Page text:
AL Batra bought Airport Centaur for Rs. 83 crore and resold it for Rs. 115, making a cool profit of Rs. 32 crore, all within four months. How could Batra do this? This could be done only because there was a loophole in the sale agreement between the Hotel Corporation of India (HCI) and Batra. The agreement did not conclusively bar the resale of this hotel by Batra, nor was there a lock-in-period for the resale. So, Batra was free to resell the hotel the day he got possession of it.

We want the CBI and the government to ask former Prime Minister A.B. Vajpayee’s son-in-law Ranjan Bhattacharya, whether he made a call to a senior HCI official on April 18, 2002 to seek details of the sale agreement to be finalised between Batra and the HCI. Is it true that one Sanjiv Tyagi, a business associate of Bhattacharya made the call and then handed the phone over to Bhattacharya?

There are undeniable links between Bhattacharya and Batra. Both are business associates. According to NDA government’s reply to Parliamentary Standing Committee’s (tourism) queries, Airport Hotel was sold to Batra only because of his experience in running Radisson Delhi. A company called AB Hotels owns this premier five star hotel. However, Batra did not bid for Airport hotel under the name of AB Hotels, instead he used the banner of AL Batra group of companies. Then he floated a special purpose vehicle, Batra Hospitality Pvt. Ltd.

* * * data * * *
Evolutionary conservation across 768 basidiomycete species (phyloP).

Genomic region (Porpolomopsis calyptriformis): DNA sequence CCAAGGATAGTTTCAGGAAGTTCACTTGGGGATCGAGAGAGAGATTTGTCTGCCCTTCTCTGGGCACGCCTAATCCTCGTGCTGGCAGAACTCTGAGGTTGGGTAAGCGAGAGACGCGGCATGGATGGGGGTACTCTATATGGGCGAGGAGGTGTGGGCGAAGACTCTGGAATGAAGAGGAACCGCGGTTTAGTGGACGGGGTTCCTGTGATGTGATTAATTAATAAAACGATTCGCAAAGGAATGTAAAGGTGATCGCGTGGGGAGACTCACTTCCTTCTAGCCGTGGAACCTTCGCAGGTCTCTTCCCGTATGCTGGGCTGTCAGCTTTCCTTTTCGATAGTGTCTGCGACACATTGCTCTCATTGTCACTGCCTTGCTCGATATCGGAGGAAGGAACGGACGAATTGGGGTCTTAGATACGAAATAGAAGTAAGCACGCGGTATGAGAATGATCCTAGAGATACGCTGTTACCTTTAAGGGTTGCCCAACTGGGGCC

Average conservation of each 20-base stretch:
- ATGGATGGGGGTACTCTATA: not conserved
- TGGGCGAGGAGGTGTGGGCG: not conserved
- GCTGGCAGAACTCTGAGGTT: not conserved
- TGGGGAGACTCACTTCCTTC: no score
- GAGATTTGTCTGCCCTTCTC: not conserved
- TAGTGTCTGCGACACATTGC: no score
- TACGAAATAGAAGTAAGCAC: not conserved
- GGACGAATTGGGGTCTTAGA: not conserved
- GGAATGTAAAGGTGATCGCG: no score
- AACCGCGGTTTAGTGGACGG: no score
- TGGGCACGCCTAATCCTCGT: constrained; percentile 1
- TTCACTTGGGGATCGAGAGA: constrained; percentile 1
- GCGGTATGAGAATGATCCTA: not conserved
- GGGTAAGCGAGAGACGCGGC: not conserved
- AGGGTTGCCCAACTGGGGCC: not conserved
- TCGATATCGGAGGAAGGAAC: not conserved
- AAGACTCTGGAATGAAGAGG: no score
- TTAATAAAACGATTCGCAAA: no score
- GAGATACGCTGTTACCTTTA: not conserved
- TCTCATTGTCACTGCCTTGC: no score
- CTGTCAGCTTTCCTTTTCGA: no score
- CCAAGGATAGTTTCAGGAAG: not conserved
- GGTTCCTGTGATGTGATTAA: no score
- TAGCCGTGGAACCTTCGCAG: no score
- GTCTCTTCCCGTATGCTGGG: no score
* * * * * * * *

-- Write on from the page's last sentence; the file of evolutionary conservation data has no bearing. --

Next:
Bhattacharya is the biggest Indian partner of the multinational hotel chain Carlson Hotels Worldwide. Bhattacharya’s companies Chanakya Hotels and Talent Marketing are partners with Carlson companies and have jointly set up two companies, Carlson Hospitality Marketing India Pvt. Ltd., and Country Development and Marketing Services Pvt. Ltd. Radisson is just one of the brands of Carlson. Bhattacharya’s CDMS runs a Radisson hotel called Fort Radisson Raichak. Bhattacharya’s Masjid Moth office has a board clearly displaying the brands he represents: Radisson and Country Inns and Suites by Carlson.